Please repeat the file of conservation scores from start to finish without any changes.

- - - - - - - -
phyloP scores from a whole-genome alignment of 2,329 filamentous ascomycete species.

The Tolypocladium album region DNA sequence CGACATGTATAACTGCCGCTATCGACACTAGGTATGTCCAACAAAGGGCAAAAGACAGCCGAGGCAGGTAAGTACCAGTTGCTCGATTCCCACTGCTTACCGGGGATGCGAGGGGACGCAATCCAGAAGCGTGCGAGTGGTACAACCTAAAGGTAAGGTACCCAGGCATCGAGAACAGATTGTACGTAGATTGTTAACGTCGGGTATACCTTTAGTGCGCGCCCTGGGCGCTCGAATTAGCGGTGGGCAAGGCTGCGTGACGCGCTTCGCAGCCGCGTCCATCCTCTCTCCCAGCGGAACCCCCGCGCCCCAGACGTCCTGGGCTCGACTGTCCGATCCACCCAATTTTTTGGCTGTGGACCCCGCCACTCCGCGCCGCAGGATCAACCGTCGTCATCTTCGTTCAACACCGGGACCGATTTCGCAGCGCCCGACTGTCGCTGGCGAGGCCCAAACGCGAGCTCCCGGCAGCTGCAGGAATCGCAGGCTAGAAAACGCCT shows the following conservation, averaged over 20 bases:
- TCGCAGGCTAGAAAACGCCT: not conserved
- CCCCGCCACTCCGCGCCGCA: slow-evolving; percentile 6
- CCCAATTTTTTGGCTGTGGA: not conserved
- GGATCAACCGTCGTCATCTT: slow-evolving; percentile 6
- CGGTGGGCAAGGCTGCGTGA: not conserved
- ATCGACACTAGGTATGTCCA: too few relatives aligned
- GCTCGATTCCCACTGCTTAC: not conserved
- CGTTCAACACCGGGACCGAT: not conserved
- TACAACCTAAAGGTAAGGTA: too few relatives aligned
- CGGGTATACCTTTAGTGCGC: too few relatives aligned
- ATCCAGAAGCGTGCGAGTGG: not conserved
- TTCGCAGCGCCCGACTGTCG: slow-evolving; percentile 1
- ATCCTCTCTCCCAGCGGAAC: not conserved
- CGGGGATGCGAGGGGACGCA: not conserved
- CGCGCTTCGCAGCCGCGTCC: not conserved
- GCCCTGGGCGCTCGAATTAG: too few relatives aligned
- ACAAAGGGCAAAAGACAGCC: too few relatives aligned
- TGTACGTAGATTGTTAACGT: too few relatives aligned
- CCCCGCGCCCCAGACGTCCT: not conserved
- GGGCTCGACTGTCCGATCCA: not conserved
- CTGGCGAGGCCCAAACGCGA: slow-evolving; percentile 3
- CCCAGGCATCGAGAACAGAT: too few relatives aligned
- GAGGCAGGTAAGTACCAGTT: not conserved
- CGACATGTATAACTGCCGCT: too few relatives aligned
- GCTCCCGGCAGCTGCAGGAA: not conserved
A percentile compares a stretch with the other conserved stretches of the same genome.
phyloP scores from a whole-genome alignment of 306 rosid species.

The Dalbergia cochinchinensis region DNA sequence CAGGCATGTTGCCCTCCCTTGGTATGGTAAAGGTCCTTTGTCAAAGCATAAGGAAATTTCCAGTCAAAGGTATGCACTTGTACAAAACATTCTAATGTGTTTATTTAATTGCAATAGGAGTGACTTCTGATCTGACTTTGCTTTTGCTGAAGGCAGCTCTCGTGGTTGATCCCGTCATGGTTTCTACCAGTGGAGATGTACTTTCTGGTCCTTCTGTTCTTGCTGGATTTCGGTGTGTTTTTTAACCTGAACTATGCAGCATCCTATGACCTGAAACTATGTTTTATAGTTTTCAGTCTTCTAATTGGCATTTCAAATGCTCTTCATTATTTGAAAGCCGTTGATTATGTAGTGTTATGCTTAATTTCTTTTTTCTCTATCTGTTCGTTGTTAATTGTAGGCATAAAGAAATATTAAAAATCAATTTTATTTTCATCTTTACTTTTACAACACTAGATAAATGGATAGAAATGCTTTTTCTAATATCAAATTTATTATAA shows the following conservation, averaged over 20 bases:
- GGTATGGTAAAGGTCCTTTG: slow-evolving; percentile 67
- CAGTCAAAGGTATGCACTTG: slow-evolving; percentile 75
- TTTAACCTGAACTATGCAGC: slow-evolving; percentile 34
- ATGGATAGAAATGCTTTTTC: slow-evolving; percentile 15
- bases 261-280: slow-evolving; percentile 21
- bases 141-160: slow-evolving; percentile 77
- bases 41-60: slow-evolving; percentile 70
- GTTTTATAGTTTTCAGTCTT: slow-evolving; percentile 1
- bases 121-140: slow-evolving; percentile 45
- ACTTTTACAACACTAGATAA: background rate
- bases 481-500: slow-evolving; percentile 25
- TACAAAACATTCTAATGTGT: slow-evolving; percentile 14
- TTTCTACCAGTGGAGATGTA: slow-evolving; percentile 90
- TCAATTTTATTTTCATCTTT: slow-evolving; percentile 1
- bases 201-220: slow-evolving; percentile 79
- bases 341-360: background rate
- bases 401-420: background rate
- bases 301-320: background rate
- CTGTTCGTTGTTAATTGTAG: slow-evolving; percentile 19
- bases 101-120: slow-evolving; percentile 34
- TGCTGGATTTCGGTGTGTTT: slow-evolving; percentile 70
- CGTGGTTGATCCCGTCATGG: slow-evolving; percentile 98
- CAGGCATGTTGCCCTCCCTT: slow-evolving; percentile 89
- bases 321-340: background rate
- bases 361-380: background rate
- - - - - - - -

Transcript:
phyloP scores from a whole-genome alignment of 2,329 filamentous ascomycete species.

The Tolypocladium album region DNA sequence CGACATGTATAACTGCCGCTATCGACACTAGGTATGTCCAACAAAGGGCAAAAGACAGCCGAGGCAGGTAAGTACCAGTTGCTCGATTCCCACTGCTTACCGGGGATGCGAGGGGACGCAATCCAGAAGCGTGCGAGTGGTACAACCTAAAGGTAAGGTACCCAGGCATCGAGAACAGATTGTACGTAGATTGTTAACGTCGGGTATACCTTTAGTGCGCGCCCTGGGCGCTCGAATTAGCGGTGGGCAAGGCTGCGTGACGCGCTTCGCAGCCGCGTCCATCCTCTCTCCCAGCGGAACCCCCGCGCCCCAGACGTCCTGGGCTCGACTGTCCGATCCACCCAATTTTTTGGCTGTGGACCCCGCCACTCCGCGCCGCAGGATCAACCGTCGTCATCTTCGTTCAACACCGGGACCGATTTCGCAGCGCCCGACTGTCGCTGGCGAGGCCCAAACGCGAGCTCCCGGCAGCTGCAGGAATCGCAGGCTAGAAAACGCCT shows the following conservation, averaged over 20 bases:
- TCGCAGGCTAGAAAACGCCT: not conserved
- CCCCGCCACTCCGCGCCGCA: slow-evolving; percentile 6
- CCCAATTTTTTGGCTGTGGA: not conserved
- GGATCAACCGTCGTCATCTT: slow-evolving; percentile 6
- CGGTGGGCAAGGCTGCGTGA: not conserved
- ATCGACACTAGGTATGTCCA: too few relatives aligned
- GCTCGATTCCCACTGCTTAC: not conserved
- CGTTCAACACCGGGACCGAT: not conserved
- TACAACCTAAAGGTAAGGTA: too few relatives aligned
- CGGGTATACCTTTAGTGCGC: too few relatives aligned
- ATCCAGAAGCGTGCGAGTGG: not conserved
- TTCGCAGCGCCCGACTGTCG: slow-evolving; percentile 1
- ATCCTCTCTCCCAGCGGAAC: not conserved
- CGGGGATGCGAGGGGACGCA: not conserved
- CGCGCTTCGCAGCCGCGTCC: not conserved
- GCCCTGGGCGCTCGAATTAG: too few relatives aligned
- ACAAAGGGCAAAAGACAGCC: too few relatives aligned
- TGTACGTAGATTGTTAACGT: too few relatives aligned
- CCCCGCGCCCCAGACGTCCT: not conserved
- GGGCTCGACTGTCCGATCCA: not conserved
- CTGGCGAGGCCCAAACGCGA: slow-evolving; percentile 3
- CCCAGGCATCGAGAACAGAT: too few relatives aligned
- GAGGCAGGTAAGTACCAGTT: not conserved
- CGACATGTATAACTGCCGCT: too few relatives aligned
- GCTCCCGGCAGCTGCAGGAA: not conserved
A percentile compares a stretch with the other conserved stretches of the same genome.
phyloP scores from a whole-genome alignment of 306 rosid species.

The Dalbergia cochinchinensis region DNA sequence CAGGCATGTTGCCCTCCCTTGGTATGGTAAAGGTCCTTTGTCAAAGCATAAGGAAATTTCCAGTCAAAGGTATGCACTTGTACAAAACATTCTAATGTGTTTATTTAATTGCAATAGGAGTGACTTCTGATCTGACTTTGCTTTTGCTGAAGGCAGCTCTCGTGGTTGATCCCGTCATGGTTTCTACCAGTGGAGATGTACTTTCTGGTCCTTCTGTTCTTGCTGGATTTCGGTGTGTTTTTTAACCTGAACTATGCAGCATCCTATGACCTGAAACTATGTTTTATAGTTTTCAGTCTTCTAATTGGCATTTCAAATGCTCTTCATTATTTGAAAGCCGTTGATTATGTAGTGTTATGCTTAATTTCTTTTTTCTCTATCTGTTCGTTGTTAATTGTAGGCATAAAGAAATATTAAAAATCAATTTTATTTTCATCTTTACTTTTACAACACTAGATAAATGGATAGAAATGCTTTTTCTAATATCAAATTTATTATAA shows the following conservation, averaged over 20 bases:
- GGTATGGTAAAGGTCCTTTG: slow-evolving; percentile 67
- CAGTCAAAGGTATGCACTTG: slow-evolving; percentile 75
- TTTAACCTGAACTATGCAGC: slow-evolving; percentile 34
- ATGGATAGAAATGCTTTTTC: slow-evolving; percentile 15
- bases 261-280: slow-evolving; percentile 21
- bases 141-160: slow-evolving; percentile 77
- bases 41-60: slow-evolving; percentile 70
- GTTTTATAGTTTTCAGTCTT: slow-evolving; percentile 1
- bases 121-140: slow-evolving; percentile 45
- ACTTTTACAACACTAGATAA: background rate
- bases 481-500: slow-evolving; percentile 25
- TACAAAACATTCTAATGTGT: slow-evolving; percentile 14
- TTTCTACCAGTGGAGATGTA: slow-evolving; percentile 90
- TCAATTTTATTTTCATCTTT: slow-evolving; percentile 1
- bases 201-220: slow-evolving; percentile 79
- bases 341-360: background rate
- bases 401-420: background rate
- bases 301-320: background rate
- CTGTTCGTTGTTAATTGTAG: slow-evolving; percentile 19
- bases 101-120: slow-evolving; percentile 34
- TGCTGGATTTCGGTGTGTTT: slow-evolving; percentile 70
- CGTGGTTGATCCCGTCATGG: slow-evolving; percentile 98
- CAGGCATGTTGCCCTCCCTT: slow-evolving; percentile 89
- bases 321-340: background rate
- bases 361-380: background rate